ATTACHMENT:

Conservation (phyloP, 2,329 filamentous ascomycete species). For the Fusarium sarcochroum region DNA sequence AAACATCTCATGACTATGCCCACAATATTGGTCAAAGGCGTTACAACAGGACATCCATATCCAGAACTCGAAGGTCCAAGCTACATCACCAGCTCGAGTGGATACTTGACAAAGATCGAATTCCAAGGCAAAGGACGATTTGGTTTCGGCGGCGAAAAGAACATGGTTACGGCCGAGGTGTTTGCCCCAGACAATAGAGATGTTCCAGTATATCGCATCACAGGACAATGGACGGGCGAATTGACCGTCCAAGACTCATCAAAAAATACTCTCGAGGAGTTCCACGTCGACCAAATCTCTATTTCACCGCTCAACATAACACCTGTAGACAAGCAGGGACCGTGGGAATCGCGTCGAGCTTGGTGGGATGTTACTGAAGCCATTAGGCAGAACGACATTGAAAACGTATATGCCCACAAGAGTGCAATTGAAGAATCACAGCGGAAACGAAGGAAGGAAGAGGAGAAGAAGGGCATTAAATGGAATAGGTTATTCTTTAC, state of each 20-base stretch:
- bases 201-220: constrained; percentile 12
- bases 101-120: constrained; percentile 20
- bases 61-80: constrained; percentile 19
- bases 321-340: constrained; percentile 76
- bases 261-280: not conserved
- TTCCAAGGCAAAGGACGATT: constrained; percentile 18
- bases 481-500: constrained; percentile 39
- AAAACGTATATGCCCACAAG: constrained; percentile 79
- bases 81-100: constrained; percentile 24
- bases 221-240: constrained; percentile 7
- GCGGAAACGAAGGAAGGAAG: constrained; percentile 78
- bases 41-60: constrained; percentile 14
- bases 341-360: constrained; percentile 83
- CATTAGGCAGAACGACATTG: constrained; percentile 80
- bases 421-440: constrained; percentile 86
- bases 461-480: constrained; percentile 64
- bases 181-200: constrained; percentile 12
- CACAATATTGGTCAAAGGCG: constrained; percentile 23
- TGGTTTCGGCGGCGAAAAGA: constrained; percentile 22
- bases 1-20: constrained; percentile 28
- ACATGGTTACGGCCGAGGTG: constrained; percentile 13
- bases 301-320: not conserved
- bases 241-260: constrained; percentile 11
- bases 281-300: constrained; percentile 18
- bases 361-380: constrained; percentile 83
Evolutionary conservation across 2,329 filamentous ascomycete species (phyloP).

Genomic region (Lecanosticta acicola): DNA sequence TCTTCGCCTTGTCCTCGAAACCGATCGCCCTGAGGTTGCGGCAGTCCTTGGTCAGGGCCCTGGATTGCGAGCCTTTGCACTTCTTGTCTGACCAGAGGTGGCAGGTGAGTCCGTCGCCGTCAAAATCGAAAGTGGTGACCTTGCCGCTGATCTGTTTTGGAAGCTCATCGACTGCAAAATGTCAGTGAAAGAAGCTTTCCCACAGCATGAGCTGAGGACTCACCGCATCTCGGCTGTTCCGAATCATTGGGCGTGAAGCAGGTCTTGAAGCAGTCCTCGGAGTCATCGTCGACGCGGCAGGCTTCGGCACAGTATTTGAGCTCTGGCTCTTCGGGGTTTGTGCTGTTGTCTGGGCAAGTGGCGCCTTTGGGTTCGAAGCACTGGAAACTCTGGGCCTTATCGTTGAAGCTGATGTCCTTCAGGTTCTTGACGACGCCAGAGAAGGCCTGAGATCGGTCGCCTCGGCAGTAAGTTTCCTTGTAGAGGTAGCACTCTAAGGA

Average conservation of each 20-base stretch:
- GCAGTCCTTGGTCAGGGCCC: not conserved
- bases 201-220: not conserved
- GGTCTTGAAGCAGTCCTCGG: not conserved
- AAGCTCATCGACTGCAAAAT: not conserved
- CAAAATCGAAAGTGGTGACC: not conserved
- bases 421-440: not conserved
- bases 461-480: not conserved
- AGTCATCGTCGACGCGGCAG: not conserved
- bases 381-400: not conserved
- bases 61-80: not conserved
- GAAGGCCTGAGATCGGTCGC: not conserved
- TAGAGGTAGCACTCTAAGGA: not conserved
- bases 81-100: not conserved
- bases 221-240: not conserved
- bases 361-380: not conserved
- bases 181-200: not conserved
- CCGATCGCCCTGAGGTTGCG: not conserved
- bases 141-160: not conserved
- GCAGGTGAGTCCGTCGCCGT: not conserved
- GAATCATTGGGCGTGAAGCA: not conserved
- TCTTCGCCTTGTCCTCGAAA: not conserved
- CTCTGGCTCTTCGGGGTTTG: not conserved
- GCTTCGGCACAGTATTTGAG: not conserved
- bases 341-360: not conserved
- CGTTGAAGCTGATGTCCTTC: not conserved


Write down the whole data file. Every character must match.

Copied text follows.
Conservation (phyloP, 2,329 filamentous ascomycete species). For the Fusarium sarcochroum region DNA sequence AAACATCTCATGACTATGCCCACAATATTGGTCAAAGGCGTTACAACAGGACATCCATATCCAGAACTCGAAGGTCCAAGCTACATCACCAGCTCGAGTGGATACTTGACAAAGATCGAATTCCAAGGCAAAGGACGATTTGGTTTCGGCGGCGAAAAGAACATGGTTACGGCCGAGGTGTTTGCCCCAGACAATAGAGATGTTCCAGTATATCGCATCACAGGACAATGGACGGGCGAATTGACCGTCCAAGACTCATCAAAAAATACTCTCGAGGAGTTCCACGTCGACCAAATCTCTATTTCACCGCTCAACATAACACCTGTAGACAAGCAGGGACCGTGGGAATCGCGTCGAGCTTGGTGGGATGTTACTGAAGCCATTAGGCAGAACGACATTGAAAACGTATATGCCCACAAGAGTGCAATTGAAGAATCACAGCGGAAACGAAGGAAGGAAGAGGAGAAGAAGGGCATTAAATGGAATAGGTTATTCTTTAC, state of each 20-base stretch:
- bases 201-220: constrained; percentile 12
- bases 101-120: constrained; percentile 20
- bases 61-80: constrained; percentile 19
- bases 321-340: constrained; percentile 76
- bases 261-280: not conserved
- TTCCAAGGCAAAGGACGATT: constrained; percentile 18
- bases 481-500: constrained; percentile 39
- AAAACGTATATGCCCACAAG: constrained; percentile 79
- bases 81-100: constrained; percentile 24
- bases 221-240: constrained; percentile 7
- GCGGAAACGAAGGAAGGAAG: constrained; percentile 78
- bases 41-60: constrained; percentile 14
- bases 341-360: constrained; percentile 83
- CATTAGGCAGAACGACATTG: constrained; percentile 80
- bases 421-440: constrained; percentile 86
- bases 461-480: constrained; percentile 64
- bases 181-200: constrained; percentile 12
- CACAATATTGGTCAAAGGCG: constrained; percentile 23
- TGGTTTCGGCGGCGAAAAGA: constrained; percentile 22
- bases 1-20: constrained; percentile 28
- ACATGGTTACGGCCGAGGTG: constrained; percentile 13
- bases 301-320: not conserved
- bases 241-260: constrained; percentile 11
- bases 281-300: constrained; percentile 18
- bases 361-380: constrained; percentile 83
Evolutionary conservation across 2,329 filamentous ascomycete species (phyloP).

Genomic region (Lecanosticta acicola): DNA sequence TCTTCGCCTTGTCCTCGAAACCGATCGCCCTGAGGTTGCGGCAGTCCTTGGTCAGGGCCCTGGATTGCGAGCCTTTGCACTTCTTGTCTGACCAGAGGTGGCAGGTGAGTCCGTCGCCGTCAAAATCGAAAGTGGTGACCTTGCCGCTGATCTGTTTTGGAAGCTCATCGACTGCAAAATGTCAGTGAAAGAAGCTTTCCCACAGCATGAGCTGAGGACTCACCGCATCTCGGCTGTTCCGAATCATTGGGCGTGAAGCAGGTCTTGAAGCAGTCCTCGGAGTCATCGTCGACGCGGCAGGCTTCGGCACAGTATTTGAGCTCTGGCTCTTCGGGGTTTGTGCTGTTGTCTGGGCAAGTGGCGCCTTTGGGTTCGAAGCACTGGAAACTCTGGGCCTTATCGTTGAAGCTGATGTCCTTCAGGTTCTTGACGACGCCAGAGAAGGCCTGAGATCGGTCGCCTCGGCAGTAAGTTTCCTTGTAGAGGTAGCACTCTAAGGA

Average conservation of each 20-base stretch:
- GCAGTCCTTGGTCAGGGCCC: not conserved
- bases 201-220: not conserved
- GGTCTTGAAGCAGTCCTCGG: not conserved
- AAGCTCATCGACTGCAAAAT: not conserved
- CAAAATCGAAAGTGGTGACC: not conserved
- bases 421-440: not conserved
- bases 461-480: not conserved
- AGTCATCGTCGACGCGGCAG: not conserved
- bases 381-400: not conserved
- bases 61-80: not conserved
- GAAGGCCTGAGATCGGTCGC: not conserved
- TAGAGGTAGCACTCTAAGGA: not conserved
- bases 81-100: not conserved
- bases 221-240: not conserved
- bases 361-380: not conserved
- bases 181-200: not conserved
- CCGATCGCCCTGAGGTTGCG: not conserved
- bases 141-160: not conserved
- GCAGGTGAGTCCGTCGCCGT: not conserved
- GAATCATTGGGCGTGAAGCA: not conserved
- TCTTCGCCTTGTCCTCGAAA: not conserved
- CTCTGGCTCTTCGGGGTTTG: not conserved
- GCTTCGGCACAGTATTTGAG: not conserved
- bases 341-360: not conserved
- CGTTGAAGCTGATGTCCTTC: not conserved